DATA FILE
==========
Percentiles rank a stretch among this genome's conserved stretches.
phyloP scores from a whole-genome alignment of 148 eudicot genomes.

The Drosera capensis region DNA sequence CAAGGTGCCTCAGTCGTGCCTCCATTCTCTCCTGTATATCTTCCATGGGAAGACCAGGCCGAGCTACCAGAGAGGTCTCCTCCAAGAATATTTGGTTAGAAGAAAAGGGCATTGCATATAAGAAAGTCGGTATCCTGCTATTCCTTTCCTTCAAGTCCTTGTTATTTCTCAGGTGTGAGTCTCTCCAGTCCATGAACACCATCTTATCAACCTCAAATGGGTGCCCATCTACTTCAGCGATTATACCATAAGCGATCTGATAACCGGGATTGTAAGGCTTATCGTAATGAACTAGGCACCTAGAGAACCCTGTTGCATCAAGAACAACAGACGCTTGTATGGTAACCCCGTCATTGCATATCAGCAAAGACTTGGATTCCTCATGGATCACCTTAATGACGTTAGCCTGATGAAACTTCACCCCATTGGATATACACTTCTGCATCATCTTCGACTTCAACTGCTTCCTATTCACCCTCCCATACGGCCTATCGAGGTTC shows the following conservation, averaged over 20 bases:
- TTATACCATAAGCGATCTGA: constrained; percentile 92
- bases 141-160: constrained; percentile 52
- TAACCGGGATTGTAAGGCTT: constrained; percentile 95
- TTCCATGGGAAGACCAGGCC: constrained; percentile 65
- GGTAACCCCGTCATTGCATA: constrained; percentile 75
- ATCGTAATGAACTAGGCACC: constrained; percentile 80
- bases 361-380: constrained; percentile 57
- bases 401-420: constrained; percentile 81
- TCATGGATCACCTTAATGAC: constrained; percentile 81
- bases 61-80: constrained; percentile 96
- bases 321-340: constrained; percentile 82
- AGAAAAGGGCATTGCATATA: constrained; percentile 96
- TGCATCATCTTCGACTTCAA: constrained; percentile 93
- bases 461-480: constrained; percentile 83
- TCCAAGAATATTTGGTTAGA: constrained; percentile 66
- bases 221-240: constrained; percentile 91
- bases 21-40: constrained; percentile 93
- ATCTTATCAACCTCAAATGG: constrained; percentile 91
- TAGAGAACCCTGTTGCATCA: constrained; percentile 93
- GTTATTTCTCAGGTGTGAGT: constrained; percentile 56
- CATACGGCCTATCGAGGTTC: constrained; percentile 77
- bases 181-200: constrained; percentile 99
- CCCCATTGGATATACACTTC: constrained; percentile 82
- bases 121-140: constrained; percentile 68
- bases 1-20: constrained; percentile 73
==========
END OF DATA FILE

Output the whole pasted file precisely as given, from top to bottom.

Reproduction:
Percentiles rank a stretch among this genome's conserved stretches.
phyloP scores from a whole-genome alignment of 148 eudicot genomes.

The Drosera capensis region DNA sequence CAAGGTGCCTCAGTCGTGCCTCCATTCTCTCCTGTATATCTTCCATGGGAAGACCAGGCCGAGCTACCAGAGAGGTCTCCTCCAAGAATATTTGGTTAGAAGAAAAGGGCATTGCATATAAGAAAGTCGGTATCCTGCTATTCCTTTCCTTCAAGTCCTTGTTATTTCTCAGGTGTGAGTCTCTCCAGTCCATGAACACCATCTTATCAACCTCAAATGGGTGCCCATCTACTTCAGCGATTATACCATAAGCGATCTGATAACCGGGATTGTAAGGCTTATCGTAATGAACTAGGCACCTAGAGAACCCTGTTGCATCAAGAACAACAGACGCTTGTATGGTAACCCCGTCATTGCATATCAGCAAAGACTTGGATTCCTCATGGATCACCTTAATGACGTTAGCCTGATGAAACTTCACCCCATTGGATATACACTTCTGCATCATCTTCGACTTCAACTGCTTCCTATTCACCCTCCCATACGGCCTATCGAGGTTC shows the following conservation, averaged over 20 bases:
- TTATACCATAAGCGATCTGA: constrained; percentile 92
- bases 141-160: constrained; percentile 52
- TAACCGGGATTGTAAGGCTT: constrained; percentile 95
- TTCCATGGGAAGACCAGGCC: constrained; percentile 65
- GGTAACCCCGTCATTGCATA: constrained; percentile 75
- ATCGTAATGAACTAGGCACC: constrained; percentile 80
- bases 361-380: constrained; percentile 57
- bases 401-420: constrained; percentile 81
- TCATGGATCACCTTAATGAC: constrained; percentile 81
- bases 61-80: constrained; percentile 96
- bases 321-340: constrained; percentile 82
- AGAAAAGGGCATTGCATATA: constrained; percentile 96
- TGCATCATCTTCGACTTCAA: constrained; percentile 93
- bases 461-480: constrained; percentile 83
- TCCAAGAATATTTGGTTAGA: constrained; percentile 66
- bases 221-240: constrained; percentile 91
- bases 21-40: constrained; percentile 93
- ATCTTATCAACCTCAAATGG: constrained; percentile 91
- TAGAGAACCCTGTTGCATCA: constrained; percentile 93
- GTTATTTCTCAGGTGTGAGT: constrained; percentile 56
- CATACGGCCTATCGAGGTTC: constrained; percentile 77
- bases 181-200: constrained; percentile 99
- CCCCATTGGATATACACTTC: constrained; percentile 82
- bases 121-140: constrained; percentile 68
- bases 1-20: constrained; percentile 73